Cyber-crisis management

Cyber-crisis management committee exercises to prepare for a cyber attack

A cyber attack often catches companies unprepared and causes more damage than if an overarching crisis team had reacted professionally to hackers' IT attacks. This is why RiskWorkers trains current and future IT staff members so that they can learn how to handle espionage software, ransomware or a logic bomb. This safety training ensures that your company is best-placed to defend itself against IT attacks, thanks to IT staff being trained using crisis management committee exercises.

How does a cyber attack do damage?

IT attacks can be roughly divided into two categories: data theft and data destruction. The former type aims to steal data or assets from a company. These cyber attacks see hackers use spyware or social engineering methods such as CEO fraud, which involves them attempting to trigger financial transactions or expose a company’s secrets. Key companies are frequently the targets of invasive APT (advanced persistent threat) attacks, which burrow deep into their IT infrastructure.

Attackers from the second category are not interested in a company’s data. They want to do damage or extort money. They use ransomware to threaten to encrypt data if the victim is not prepared to meet their ransom demands. A logic bomb turns a dissatisfied employee into a threat: he or she could delete all the data they can get their hands on at a particular point in time.

How RiskWorkers prepares the IT crisis management team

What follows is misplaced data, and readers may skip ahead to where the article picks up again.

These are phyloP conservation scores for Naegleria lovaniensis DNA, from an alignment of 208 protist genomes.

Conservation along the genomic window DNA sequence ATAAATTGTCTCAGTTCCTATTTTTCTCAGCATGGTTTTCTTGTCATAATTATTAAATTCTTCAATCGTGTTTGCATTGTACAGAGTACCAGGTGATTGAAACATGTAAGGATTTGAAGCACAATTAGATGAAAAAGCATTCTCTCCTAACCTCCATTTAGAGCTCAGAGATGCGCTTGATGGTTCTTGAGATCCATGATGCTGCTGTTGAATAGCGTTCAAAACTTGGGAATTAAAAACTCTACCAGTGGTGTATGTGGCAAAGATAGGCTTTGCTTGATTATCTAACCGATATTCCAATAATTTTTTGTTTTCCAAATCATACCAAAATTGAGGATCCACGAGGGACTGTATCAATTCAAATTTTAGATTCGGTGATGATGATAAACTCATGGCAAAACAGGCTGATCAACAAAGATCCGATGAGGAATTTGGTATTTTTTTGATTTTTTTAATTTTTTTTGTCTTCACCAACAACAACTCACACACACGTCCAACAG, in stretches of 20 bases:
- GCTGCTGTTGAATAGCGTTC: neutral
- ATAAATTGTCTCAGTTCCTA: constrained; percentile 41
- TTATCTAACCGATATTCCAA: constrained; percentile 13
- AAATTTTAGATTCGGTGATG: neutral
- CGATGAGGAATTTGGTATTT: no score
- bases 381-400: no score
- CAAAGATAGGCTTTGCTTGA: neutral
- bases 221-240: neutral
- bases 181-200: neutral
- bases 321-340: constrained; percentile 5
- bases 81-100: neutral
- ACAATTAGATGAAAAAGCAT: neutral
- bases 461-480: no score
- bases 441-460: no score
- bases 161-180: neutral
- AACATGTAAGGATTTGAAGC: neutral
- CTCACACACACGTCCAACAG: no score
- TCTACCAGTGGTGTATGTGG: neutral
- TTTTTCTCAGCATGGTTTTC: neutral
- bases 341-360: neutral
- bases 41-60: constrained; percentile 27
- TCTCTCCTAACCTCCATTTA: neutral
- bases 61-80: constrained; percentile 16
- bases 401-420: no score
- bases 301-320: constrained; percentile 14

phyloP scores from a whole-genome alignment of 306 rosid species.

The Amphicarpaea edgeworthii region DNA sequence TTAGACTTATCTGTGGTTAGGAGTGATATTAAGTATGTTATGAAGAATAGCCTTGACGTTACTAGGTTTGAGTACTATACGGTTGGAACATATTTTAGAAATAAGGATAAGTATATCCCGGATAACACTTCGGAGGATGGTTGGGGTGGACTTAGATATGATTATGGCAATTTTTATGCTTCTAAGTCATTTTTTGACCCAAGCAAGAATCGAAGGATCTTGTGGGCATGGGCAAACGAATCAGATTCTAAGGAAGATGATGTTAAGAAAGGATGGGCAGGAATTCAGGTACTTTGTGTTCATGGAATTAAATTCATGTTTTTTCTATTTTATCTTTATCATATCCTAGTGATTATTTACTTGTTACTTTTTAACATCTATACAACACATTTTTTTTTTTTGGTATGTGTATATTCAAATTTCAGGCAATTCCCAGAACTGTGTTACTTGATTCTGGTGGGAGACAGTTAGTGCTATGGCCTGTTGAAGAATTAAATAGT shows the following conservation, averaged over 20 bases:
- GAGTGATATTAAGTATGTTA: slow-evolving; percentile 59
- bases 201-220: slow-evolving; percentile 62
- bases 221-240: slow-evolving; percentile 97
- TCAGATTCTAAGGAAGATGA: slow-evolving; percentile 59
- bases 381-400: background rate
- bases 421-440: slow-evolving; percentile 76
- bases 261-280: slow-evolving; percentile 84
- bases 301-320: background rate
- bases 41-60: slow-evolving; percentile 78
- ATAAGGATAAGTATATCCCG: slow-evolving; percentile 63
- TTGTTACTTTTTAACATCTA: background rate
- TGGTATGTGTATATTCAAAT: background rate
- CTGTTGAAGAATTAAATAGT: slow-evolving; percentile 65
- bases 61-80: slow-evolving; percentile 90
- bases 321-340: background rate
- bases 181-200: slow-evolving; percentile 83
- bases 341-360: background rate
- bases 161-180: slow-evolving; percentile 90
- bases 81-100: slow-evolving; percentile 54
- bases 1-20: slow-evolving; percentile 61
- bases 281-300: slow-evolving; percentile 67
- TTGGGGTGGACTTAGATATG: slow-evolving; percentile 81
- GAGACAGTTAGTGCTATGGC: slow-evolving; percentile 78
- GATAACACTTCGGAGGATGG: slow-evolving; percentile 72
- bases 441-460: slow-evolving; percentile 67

RiskWorkers conducts corporate cyber crisis management team exercises in which we confront a company’s IT crisis staff with simulated attacks. These realistic simulations give information on how effectively current and future members of the IT crisis management team deal with cyber attacks in an emergency. It is not only employees who are put to the test: the established processes to defend against attacks of this nature are also checked. Is everything up to date? Can anything be improved? Can they be scaled-up enough to match the company’s growth? In short, we give the IT crisis management team the opportunity to test out an emergency scenario without putting the company’s assets in danger.

Example scenarios

Scenario I:

Selected managers all receive a threatening email at the same time. The email tells them that employees’ personal information will be encrypted if a ransom is not paid within 24 hours. Two days later, backdoor malware encrypts files on 200 client systems.

Scenario II:
Advanced Persistent Threat

Spyware is introduced using social engineering, and gives attackers administrative rights to privilege escalation. Next, attackers use lateralisation to gain access to other parts of the IT infrastructure. After the cyber attack, important business secrets are sent via encrypted DNS backchannels until they are discovered by chance.

Scenario III:
Logic Bomb

An employee is at risk of losing his job. Out of frustration he installs a logic bomb on one of the company’s server. It will start to delete saved files at a pre-defined point in time.

Contact us to find out how we use simulations like these and others to shore up your cyber defences.